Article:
Although the character of Merida is obviously near and dear to my heart — this campaign and my passion for it is not just about this character. The reason I’m lending my voice and supporting this campaign is to bring this discussion to the forefront of the public’s attention. The images our children are being exposed to and influenced by through toy merchandising and general mass marketing is incredibly detrimental to young girls and boys alike. If you just take a look at the magazine racks, TV shows, movies and Internet advertising, society as we know it is all about superficial beauty.

Our children — and adults — are bombarded daily with the message that what you look like is the only thing that really matters. The lesson being taught is that if you’re not beautiful or handsome or perfect in every way, you are not good enough. This is especially the case for young girls, who become obsessed with their weight and looks at much too young of an age. If the issue of Disney changing Merida to be, in their opinion, “more marketable” and the public uproar that has resulted as the result of that bad decision makes people think a bit more deeply about this issue, I think that’s great. And more importantly, I think it’s necessary. The time has come to change these perceptions and if we don’t do all we can to do that, then our children inevitably suffer as a result.

Let’s collectively work to stop sending messages, explicit or implied to our boys, that girls are here just to be eye and arm candy and should only be valued based on their looks. Let’s stop sending messages to our girls that they are the sum of what they look like as opposed to respecting them for their intelligence, their abilities, their skills and their strength. This is how we can help lead girls to achieve positions of leadership, in school, in society, in the workplace. And while this battle may seem insignificant, over a cartoon girl and her appearance, in reality it’s about so much more. And the conversations taking place as a result of this campaign can potentially have a HUGE ripple effect.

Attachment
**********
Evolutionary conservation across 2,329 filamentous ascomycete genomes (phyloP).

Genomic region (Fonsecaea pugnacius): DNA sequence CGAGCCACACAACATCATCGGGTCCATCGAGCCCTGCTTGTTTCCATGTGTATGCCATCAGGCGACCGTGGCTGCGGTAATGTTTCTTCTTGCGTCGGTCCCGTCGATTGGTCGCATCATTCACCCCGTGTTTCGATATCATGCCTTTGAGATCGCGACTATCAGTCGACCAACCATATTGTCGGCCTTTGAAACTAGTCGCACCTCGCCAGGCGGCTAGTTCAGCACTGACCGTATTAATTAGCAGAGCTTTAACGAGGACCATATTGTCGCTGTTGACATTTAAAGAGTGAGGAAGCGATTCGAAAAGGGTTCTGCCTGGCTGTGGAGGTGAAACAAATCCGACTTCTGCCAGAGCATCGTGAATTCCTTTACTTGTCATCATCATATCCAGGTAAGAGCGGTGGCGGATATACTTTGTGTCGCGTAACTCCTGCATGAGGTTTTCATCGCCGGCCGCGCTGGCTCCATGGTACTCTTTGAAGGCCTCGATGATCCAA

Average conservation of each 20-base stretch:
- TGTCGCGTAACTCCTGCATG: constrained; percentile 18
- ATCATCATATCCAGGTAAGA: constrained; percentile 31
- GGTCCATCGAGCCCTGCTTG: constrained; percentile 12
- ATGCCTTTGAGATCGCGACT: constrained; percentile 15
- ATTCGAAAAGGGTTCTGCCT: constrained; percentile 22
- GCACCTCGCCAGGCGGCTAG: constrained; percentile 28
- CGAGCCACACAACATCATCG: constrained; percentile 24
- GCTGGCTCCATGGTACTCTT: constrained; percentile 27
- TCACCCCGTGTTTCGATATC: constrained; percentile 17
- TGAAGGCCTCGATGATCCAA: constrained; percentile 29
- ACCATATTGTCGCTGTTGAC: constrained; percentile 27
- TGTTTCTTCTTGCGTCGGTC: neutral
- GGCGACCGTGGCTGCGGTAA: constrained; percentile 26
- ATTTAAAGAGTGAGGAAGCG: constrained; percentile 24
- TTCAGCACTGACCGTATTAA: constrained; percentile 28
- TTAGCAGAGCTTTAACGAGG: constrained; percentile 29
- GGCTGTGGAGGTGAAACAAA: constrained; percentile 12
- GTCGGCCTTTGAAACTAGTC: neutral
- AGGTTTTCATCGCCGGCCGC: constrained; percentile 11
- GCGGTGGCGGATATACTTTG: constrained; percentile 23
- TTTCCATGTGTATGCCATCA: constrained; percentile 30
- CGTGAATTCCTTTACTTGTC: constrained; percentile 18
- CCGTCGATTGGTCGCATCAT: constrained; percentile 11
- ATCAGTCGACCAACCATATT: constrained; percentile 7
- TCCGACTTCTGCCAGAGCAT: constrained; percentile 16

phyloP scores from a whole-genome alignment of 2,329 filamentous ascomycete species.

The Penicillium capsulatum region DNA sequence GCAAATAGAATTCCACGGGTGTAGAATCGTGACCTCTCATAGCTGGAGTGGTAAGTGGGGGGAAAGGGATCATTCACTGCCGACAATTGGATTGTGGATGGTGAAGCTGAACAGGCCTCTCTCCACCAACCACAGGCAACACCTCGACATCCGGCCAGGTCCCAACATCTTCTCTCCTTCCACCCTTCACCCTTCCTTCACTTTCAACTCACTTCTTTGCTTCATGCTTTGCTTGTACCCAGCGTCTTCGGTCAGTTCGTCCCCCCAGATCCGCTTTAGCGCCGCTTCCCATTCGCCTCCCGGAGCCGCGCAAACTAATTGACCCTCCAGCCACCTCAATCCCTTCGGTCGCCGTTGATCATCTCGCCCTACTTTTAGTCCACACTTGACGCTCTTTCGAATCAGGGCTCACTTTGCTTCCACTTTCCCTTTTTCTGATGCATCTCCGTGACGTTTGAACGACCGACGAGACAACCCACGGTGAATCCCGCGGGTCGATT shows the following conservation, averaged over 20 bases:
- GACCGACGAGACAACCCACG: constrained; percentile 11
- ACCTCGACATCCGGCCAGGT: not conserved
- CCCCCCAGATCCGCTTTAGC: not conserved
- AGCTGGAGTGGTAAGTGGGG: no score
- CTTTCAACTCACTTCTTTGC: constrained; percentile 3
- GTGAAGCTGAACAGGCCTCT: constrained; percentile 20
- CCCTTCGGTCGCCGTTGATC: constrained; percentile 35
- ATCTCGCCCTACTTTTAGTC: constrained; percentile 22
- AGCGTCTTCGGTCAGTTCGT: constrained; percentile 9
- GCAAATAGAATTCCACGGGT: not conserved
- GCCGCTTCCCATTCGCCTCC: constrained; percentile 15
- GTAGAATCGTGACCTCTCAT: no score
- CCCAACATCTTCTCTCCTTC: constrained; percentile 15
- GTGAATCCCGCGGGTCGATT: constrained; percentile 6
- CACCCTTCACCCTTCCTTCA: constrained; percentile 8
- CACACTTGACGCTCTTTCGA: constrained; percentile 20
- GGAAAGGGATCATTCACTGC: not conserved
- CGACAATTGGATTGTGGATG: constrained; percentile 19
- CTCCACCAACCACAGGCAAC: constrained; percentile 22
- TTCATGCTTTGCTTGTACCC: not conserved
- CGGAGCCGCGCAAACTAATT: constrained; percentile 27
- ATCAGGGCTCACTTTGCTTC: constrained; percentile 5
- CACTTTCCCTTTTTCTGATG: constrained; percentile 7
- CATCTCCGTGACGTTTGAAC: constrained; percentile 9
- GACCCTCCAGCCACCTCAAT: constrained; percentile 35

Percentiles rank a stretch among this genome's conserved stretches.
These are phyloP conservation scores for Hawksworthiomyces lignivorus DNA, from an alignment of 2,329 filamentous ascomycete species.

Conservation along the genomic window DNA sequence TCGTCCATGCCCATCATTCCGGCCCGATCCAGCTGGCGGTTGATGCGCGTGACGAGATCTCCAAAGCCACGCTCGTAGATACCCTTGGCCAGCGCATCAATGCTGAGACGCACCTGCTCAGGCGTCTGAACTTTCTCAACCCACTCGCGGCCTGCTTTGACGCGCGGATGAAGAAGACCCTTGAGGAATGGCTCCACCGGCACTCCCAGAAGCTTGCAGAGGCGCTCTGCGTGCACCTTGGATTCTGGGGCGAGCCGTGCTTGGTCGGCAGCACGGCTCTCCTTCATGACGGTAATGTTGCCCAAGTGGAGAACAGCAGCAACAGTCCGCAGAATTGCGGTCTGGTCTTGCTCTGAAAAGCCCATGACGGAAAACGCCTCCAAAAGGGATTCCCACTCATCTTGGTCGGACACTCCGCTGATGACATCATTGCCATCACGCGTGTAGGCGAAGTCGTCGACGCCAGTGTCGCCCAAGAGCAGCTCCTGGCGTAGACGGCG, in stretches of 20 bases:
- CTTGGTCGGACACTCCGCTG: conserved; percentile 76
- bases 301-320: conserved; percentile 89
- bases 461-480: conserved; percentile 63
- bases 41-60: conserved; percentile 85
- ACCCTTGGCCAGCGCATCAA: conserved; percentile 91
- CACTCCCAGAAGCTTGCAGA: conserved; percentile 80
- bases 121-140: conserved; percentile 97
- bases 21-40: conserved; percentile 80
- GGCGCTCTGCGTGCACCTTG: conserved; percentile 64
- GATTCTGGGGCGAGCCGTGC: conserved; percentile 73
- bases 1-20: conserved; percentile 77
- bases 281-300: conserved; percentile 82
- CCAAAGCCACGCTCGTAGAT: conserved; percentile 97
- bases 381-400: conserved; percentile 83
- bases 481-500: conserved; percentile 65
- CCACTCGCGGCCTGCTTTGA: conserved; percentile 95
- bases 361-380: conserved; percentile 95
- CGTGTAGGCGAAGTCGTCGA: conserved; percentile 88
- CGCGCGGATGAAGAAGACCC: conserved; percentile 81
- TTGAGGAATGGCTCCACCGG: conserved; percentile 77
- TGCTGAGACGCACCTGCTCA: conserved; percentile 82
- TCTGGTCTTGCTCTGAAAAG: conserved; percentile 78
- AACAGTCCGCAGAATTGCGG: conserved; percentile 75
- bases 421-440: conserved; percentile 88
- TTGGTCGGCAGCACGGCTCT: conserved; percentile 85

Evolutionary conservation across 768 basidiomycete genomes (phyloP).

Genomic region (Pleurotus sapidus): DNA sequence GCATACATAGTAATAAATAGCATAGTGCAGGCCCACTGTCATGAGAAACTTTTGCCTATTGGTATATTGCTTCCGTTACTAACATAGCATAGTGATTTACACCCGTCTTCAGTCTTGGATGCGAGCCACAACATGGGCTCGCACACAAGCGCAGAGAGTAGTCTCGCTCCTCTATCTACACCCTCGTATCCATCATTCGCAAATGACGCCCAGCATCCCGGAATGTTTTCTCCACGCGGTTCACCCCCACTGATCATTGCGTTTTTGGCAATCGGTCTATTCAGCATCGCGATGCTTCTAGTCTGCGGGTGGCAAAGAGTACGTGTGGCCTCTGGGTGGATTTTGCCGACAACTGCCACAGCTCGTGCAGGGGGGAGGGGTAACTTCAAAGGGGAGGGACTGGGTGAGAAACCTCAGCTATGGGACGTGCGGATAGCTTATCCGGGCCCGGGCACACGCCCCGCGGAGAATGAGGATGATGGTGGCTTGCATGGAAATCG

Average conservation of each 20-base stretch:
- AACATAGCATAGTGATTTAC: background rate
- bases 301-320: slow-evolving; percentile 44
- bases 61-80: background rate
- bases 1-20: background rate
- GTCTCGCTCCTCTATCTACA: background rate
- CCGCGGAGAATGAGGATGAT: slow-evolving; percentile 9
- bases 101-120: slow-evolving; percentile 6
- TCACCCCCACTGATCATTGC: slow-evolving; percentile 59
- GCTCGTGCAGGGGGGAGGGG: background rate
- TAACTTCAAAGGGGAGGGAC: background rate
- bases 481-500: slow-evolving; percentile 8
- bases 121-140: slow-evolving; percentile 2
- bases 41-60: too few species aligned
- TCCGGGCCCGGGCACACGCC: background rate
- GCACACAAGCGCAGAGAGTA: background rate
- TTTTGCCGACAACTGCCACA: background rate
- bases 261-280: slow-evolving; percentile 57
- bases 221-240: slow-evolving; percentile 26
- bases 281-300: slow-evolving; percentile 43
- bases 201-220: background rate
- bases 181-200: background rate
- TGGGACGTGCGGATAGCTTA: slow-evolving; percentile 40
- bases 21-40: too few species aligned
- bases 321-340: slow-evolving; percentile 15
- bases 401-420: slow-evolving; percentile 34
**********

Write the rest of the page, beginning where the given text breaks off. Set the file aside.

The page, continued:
Truly, Merida is just the tip of the iceberg.

Make no mistake, Disney is watching what we do. If we stop now, if we appear to be pacified by their unconvincing claims of “limited” release of this image, we’ll be playing into their hands and they will continue on the same path. But if we continue the journey, hang tough and continue to speak out, we may just convince them to rethink their marketing strategy on Merida…and hopefully future merchandising.

Are you in? I hope so. What can you do to help? I’m glad you asked. Our friends at A Mighty Girl, the group that started this whole campaign and to whom I am incredibly grateful for forcing awareness of this issue, have created a Take Action page where you can learn how to make your voice heard: http://www.amightygirl.com/keepmeridabrave/take-action.

This post originally appeared on the A Mighty Girl blog

Image via A Mighty Girl

  • Dwight Chapman

    Thanks for speaking out for the “kids & adults” who do not fit into the media mold that everyone has to look or act a certain way to be accepted or successful. Again, I am very proud of my “little sister” for being her own person and encouraging others to be themselves. You have taught me by example how to see individuals instead of “putting everyone” in the same mold! Love you!

    • brendachapman

      Thank you, Dwight… but I don’t think I taught you… I think you taught me. You’re my big brother, remember? xo Love you, too.

      • http://twitter.com/ShapingYouth Amy Jussel